Cigarette Smoking and the Risk of Barrett's Esophagus

A Systematic Review and Meta-analysis

Juliana Andrici; Michael R Cox; Guy D Eslick


J Gastroenterol Hepatol. 2013;28(8):1258-1273. 

In This Article

Abstract and Introduction


Background and Aim Barrett's esophagus (BE) is a premalignant condition to esophageal adenocarcinoma. It is currently not clear whether cigarette smoking increases the risk of developing BE, and no meta-analysis has been performed on the topic. We conducted a systematic review and meta-analysis, providing a quantitative estimate of the increased risk of BE associated with cigarette smoking, to help clarify whether a relationship exists between smoking and BE.

Methods Four electronic databases (Medline, PubMed, Embase, and Current Contents Connect) were searched to May 17, 2013, for observational studies of BE patients. We calculated pooled odds ratios (ORs) and 95% confidence intervals (CIs) using a random effects model for the association of smoking with BE. BE patients were compared with non-gastroesophageal reflux disease (GERD) controls as well as with population-based and GERD controls.

Results Thirty-nine studies comprising 7069 BE patients were included in the meta-analysis. Having ever-smoked was associated with an increased risk of BE compared with non-GERD controls (OR 1.44; 95% CI 1.20–1.74), population-based controls (OR 1.42; 95% CI 1.15–1.76), but not GERD controls (OR 1.18; 95% CI 0.75–1.86). The meta-analyses of the studies reporting the lowest and highest number of pack-years smoked showed an increased risk of BE (OR 1.41; 95% CI 1.22–1.63) and (OR 1.53; 95% CI 1.27–1.84), respectively.

Conclusion Cigarette smoking was associated with an increased risk of BE. Being an ever-smoker was associated with an increased risk of BE in all control groups. A greater number of pack-years smoked was associated with a greater risk of BE.


Barrett's esophagus (BE) involves the replacement of the normal squamous esophageal lining by specialized or intestinal columnar epithelium.[1,2] The main clinical significance of BE is its association with an increased risk of developing esophageal adenocarcinoma,[3] which, although historically an uncommon disease, has been experiencing a dramatic increase in incidence in the United States and other Western countries over recent decades.[4–7] The prevalence of BE in the general population is uncertain mainly because BE subjects are often asymptomatic and therefore do not present for diagnostic endoscopy. However, a study from Sweden found a prevalence of 1.6% in a random sample of 3000 individuals from the general population.[8] Among patients with gastroesophageal reflux disease (GERD), which is a common complaint, the prevalence of BE has been reported to be between 3 and 15%.[9,10]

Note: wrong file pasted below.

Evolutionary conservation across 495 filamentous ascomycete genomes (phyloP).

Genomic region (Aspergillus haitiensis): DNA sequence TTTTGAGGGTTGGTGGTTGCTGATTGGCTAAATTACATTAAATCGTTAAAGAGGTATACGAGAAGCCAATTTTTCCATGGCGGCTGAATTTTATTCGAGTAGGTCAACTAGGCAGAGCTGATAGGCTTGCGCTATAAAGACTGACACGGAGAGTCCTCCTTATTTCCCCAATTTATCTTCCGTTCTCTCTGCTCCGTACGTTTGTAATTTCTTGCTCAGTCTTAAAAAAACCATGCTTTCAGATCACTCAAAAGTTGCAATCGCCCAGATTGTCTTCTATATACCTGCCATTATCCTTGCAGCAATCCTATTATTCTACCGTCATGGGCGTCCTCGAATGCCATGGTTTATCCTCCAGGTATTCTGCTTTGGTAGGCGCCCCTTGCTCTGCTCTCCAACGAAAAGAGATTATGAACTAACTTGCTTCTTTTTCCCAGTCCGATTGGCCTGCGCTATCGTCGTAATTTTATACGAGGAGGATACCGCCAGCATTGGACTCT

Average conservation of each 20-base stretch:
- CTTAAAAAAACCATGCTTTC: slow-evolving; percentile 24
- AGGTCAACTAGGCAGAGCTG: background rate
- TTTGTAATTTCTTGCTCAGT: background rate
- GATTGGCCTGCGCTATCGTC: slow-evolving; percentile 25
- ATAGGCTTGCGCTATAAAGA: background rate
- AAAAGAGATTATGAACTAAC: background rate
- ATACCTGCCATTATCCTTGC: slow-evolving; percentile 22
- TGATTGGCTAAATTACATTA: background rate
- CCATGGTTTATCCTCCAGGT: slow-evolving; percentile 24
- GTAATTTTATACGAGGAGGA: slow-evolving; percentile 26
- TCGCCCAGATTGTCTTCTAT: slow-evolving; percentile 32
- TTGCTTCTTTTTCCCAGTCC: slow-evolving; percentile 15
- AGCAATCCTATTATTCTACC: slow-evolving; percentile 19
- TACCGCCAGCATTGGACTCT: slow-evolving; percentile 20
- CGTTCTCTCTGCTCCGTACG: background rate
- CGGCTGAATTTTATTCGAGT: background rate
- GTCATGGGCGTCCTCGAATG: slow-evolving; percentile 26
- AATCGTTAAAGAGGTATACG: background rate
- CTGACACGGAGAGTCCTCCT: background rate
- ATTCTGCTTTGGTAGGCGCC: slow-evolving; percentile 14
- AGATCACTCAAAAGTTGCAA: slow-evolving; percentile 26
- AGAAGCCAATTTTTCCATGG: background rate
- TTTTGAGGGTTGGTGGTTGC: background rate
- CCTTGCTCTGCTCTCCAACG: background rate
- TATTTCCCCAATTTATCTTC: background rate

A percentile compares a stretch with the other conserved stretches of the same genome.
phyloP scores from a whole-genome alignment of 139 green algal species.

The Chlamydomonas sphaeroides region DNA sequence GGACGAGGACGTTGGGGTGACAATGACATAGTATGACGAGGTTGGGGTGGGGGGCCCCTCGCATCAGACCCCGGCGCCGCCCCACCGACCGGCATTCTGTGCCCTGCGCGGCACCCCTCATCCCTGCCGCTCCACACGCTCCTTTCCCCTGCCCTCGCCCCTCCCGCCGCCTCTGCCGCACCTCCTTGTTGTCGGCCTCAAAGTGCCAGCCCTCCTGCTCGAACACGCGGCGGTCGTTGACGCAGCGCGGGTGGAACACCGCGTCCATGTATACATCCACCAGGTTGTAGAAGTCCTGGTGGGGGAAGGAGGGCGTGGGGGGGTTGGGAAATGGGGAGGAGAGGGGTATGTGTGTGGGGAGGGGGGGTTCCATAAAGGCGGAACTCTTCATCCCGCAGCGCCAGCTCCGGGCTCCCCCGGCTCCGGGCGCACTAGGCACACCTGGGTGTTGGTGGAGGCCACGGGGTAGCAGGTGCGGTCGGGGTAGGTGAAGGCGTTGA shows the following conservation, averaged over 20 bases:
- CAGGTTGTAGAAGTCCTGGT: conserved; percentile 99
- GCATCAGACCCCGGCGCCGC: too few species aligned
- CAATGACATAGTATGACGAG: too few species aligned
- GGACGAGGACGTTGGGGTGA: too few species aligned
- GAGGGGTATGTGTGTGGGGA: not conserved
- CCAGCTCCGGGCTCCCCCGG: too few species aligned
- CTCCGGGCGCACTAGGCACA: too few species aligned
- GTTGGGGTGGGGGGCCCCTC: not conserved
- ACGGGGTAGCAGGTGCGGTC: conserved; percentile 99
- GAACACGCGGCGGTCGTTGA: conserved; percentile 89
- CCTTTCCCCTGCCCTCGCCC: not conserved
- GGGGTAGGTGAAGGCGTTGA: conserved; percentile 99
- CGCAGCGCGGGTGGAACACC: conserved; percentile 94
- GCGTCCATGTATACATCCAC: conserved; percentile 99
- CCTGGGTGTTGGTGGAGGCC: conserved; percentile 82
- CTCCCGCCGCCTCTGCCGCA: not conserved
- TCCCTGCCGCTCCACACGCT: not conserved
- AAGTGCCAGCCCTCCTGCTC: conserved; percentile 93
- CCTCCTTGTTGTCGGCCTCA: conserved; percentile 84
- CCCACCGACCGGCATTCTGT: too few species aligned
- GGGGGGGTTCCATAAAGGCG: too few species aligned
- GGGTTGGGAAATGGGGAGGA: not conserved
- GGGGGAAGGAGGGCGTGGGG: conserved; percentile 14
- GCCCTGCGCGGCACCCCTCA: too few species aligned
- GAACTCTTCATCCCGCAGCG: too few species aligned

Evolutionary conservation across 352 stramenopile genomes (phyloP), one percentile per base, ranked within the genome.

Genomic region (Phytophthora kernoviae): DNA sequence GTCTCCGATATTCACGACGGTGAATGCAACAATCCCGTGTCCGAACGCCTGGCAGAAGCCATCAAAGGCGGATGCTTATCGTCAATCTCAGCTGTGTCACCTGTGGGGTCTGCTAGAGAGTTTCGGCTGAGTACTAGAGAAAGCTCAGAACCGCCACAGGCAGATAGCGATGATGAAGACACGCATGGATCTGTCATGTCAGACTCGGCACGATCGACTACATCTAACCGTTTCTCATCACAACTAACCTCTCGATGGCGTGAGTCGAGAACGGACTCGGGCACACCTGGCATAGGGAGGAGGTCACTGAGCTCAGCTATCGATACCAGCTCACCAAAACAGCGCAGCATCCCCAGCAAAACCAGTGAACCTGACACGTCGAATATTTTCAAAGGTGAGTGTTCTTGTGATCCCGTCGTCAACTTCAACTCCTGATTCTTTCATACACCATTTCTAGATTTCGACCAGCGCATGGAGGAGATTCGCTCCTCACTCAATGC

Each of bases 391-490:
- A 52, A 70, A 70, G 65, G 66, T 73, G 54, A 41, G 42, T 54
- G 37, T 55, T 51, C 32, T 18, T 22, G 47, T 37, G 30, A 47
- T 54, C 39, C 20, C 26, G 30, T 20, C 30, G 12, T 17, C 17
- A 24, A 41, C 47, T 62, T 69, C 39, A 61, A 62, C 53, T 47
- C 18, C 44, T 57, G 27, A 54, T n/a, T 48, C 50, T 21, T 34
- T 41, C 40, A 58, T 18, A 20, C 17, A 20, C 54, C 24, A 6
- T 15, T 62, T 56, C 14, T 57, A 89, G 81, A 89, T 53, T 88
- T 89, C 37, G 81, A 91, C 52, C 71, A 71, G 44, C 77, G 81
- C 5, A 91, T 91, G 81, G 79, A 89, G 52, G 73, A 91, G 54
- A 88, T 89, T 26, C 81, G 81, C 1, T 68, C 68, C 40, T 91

Risk factors for BE include white race, male sex, older age, obesity,[11] and GERD.[12] While cigarette smoking is a well-recognized risk factor in the development of esophageal squamous cell carcinoma,[13] and has been associated with esophageal adenocarcinoma in some studies,[14] it has not been definitely linked with an increased risk of developing BE. The literature results are currently mixed, with some studies showing a positive association,[8,11,15–17] while others report no association.[18–22] A recent analysis of five case–control studies from the International Barrett's and Esophageal Adenocarcinoma Consortium (BEACON) consortium[23] found a positive relationship between cigarette smoking and BE, thus providing a strong indicator that an association is present.

With a rapidly increasing incidence of adenocarcinoma, which carries a poor prognosis,[24] the importance of identifying modifiable risk factors for its precursor lesion, BE, is obvious in terms of patient education of preventative measures. To date, no meta-analysis of the relationship between cigarette smoking and BE has been performed. To confirm the relationship between smoking and BE found in the recent BEACON consortium analysis,[23] we conducted a meta-analysis combining the results of studies reporting the prevalence of cigarette smoking in BE subjects, and thus provided a quantitative estimate of the increased risk of BE associated with smoking.